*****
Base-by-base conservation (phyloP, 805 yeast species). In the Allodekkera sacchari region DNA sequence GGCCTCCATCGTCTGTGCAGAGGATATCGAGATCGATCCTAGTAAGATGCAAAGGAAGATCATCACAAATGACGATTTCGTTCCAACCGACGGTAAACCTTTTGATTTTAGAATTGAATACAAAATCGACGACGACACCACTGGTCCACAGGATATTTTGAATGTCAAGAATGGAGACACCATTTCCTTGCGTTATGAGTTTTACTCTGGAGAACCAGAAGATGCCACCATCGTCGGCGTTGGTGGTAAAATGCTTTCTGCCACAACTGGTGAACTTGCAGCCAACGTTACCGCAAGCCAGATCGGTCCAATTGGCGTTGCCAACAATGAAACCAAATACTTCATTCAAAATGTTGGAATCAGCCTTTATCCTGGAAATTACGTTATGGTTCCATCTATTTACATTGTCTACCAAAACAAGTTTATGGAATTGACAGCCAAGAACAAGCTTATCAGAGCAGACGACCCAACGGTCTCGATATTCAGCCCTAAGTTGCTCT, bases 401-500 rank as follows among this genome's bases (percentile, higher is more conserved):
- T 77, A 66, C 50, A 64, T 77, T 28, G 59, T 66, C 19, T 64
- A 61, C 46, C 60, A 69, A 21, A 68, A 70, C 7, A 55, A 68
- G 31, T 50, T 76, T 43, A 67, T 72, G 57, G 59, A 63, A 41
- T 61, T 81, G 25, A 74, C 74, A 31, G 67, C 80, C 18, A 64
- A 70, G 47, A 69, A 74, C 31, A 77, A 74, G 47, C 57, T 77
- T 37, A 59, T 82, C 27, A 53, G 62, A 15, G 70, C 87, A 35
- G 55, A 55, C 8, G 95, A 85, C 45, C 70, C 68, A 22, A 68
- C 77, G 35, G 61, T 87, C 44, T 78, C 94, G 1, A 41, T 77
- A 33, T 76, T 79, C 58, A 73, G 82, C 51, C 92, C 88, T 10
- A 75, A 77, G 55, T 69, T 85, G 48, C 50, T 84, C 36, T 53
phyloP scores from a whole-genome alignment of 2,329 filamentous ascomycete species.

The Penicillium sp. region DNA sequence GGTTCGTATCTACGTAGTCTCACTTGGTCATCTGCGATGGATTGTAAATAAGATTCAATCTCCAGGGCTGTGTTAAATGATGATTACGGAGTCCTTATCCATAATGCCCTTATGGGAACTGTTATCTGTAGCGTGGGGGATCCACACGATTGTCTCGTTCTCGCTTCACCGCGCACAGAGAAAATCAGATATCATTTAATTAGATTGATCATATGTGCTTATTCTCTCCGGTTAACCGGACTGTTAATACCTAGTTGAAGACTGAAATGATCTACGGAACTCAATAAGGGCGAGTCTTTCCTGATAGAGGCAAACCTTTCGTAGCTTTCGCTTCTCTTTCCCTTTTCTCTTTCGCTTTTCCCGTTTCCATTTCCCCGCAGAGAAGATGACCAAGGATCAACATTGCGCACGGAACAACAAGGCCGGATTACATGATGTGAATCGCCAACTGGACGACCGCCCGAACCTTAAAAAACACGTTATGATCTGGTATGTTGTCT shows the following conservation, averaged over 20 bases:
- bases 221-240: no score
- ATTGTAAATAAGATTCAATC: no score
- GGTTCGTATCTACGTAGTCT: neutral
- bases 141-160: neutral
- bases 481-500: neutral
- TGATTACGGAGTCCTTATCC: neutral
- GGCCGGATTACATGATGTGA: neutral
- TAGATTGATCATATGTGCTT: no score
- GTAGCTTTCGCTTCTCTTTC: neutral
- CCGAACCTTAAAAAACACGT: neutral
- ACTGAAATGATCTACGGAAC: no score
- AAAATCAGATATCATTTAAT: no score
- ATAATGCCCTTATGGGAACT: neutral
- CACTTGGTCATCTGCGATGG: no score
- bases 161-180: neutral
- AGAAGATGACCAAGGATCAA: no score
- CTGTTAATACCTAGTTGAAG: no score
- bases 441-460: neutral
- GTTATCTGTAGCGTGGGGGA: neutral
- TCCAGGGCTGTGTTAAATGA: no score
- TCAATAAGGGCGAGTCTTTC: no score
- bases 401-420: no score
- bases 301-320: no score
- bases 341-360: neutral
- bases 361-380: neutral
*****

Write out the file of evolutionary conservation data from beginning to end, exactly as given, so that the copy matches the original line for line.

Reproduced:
Base-by-base conservation (phyloP, 805 yeast species). In the Allodekkera sacchari region DNA sequence GGCCTCCATCGTCTGTGCAGAGGATATCGAGATCGATCCTAGTAAGATGCAAAGGAAGATCATCACAAATGACGATTTCGTTCCAACCGACGGTAAACCTTTTGATTTTAGAATTGAATACAAAATCGACGACGACACCACTGGTCCACAGGATATTTTGAATGTCAAGAATGGAGACACCATTTCCTTGCGTTATGAGTTTTACTCTGGAGAACCAGAAGATGCCACCATCGTCGGCGTTGGTGGTAAAATGCTTTCTGCCACAACTGGTGAACTTGCAGCCAACGTTACCGCAAGCCAGATCGGTCCAATTGGCGTTGCCAACAATGAAACCAAATACTTCATTCAAAATGTTGGAATCAGCCTTTATCCTGGAAATTACGTTATGGTTCCATCTATTTACATTGTCTACCAAAACAAGTTTATGGAATTGACAGCCAAGAACAAGCTTATCAGAGCAGACGACCCAACGGTCTCGATATTCAGCCCTAAGTTGCTCT, bases 401-500 rank as follows among this genome's bases (percentile, higher is more conserved):
- T 77, A 66, C 50, A 64, T 77, T 28, G 59, T 66, C 19, T 64
- A 61, C 46, C 60, A 69, A 21, A 68, A 70, C 7, A 55, A 68
- G 31, T 50, T 76, T 43, A 67, T 72, G 57, G 59, A 63, A 41
- T 61, T 81, G 25, A 74, C 74, A 31, G 67, C 80, C 18, A 64
- A 70, G 47, A 69, A 74, C 31, A 77, A 74, G 47, C 57, T 77
- T 37, A 59, T 82, C 27, A 53, G 62, A 15, G 70, C 87, A 35
- G 55, A 55, C 8, G 95, A 85, C 45, C 70, C 68, A 22, A 68
- C 77, G 35, G 61, T 87, C 44, T 78, C 94, G 1, A 41, T 77
- A 33, T 76, T 79, C 58, A 73, G 82, C 51, C 92, C 88, T 10
- A 75, A 77, G 55, T 69, T 85, G 48, C 50, T 84, C 36, T 53
phyloP scores from a whole-genome alignment of 2,329 filamentous ascomycete species.

The Penicillium sp. region DNA sequence GGTTCGTATCTACGTAGTCTCACTTGGTCATCTGCGATGGATTGTAAATAAGATTCAATCTCCAGGGCTGTGTTAAATGATGATTACGGAGTCCTTATCCATAATGCCCTTATGGGAACTGTTATCTGTAGCGTGGGGGATCCACACGATTGTCTCGTTCTCGCTTCACCGCGCACAGAGAAAATCAGATATCATTTAATTAGATTGATCATATGTGCTTATTCTCTCCGGTTAACCGGACTGTTAATACCTAGTTGAAGACTGAAATGATCTACGGAACTCAATAAGGGCGAGTCTTTCCTGATAGAGGCAAACCTTTCGTAGCTTTCGCTTCTCTTTCCCTTTTCTCTTTCGCTTTTCCCGTTTCCATTTCCCCGCAGAGAAGATGACCAAGGATCAACATTGCGCACGGAACAACAAGGCCGGATTACATGATGTGAATCGCCAACTGGACGACCGCCCGAACCTTAAAAAACACGTTATGATCTGGTATGTTGTCT shows the following conservation, averaged over 20 bases:
- bases 221-240: no score
- ATTGTAAATAAGATTCAATC: no score
- GGTTCGTATCTACGTAGTCT: neutral
- bases 141-160: neutral
- bases 481-500: neutral
- TGATTACGGAGTCCTTATCC: neutral
- GGCCGGATTACATGATGTGA: neutral
- TAGATTGATCATATGTGCTT: no score
- GTAGCTTTCGCTTCTCTTTC: neutral
- CCGAACCTTAAAAAACACGT: neutral
- ACTGAAATGATCTACGGAAC: no score
- AAAATCAGATATCATTTAAT: no score
- ATAATGCCCTTATGGGAACT: neutral
- CACTTGGTCATCTGCGATGG: no score
- bases 161-180: neutral
- AGAAGATGACCAAGGATCAA: no score
- CTGTTAATACCTAGTTGAAG: no score
- bases 441-460: neutral
- GTTATCTGTAGCGTGGGGGA: neutral
- TCCAGGGCTGTGTTAAATGA: no score
- TCAATAAGGGCGAGTCTTTC: no score
- bases 401-420: no score
- bases 301-320: no score
- bases 341-360: neutral
- bases 361-380: neutral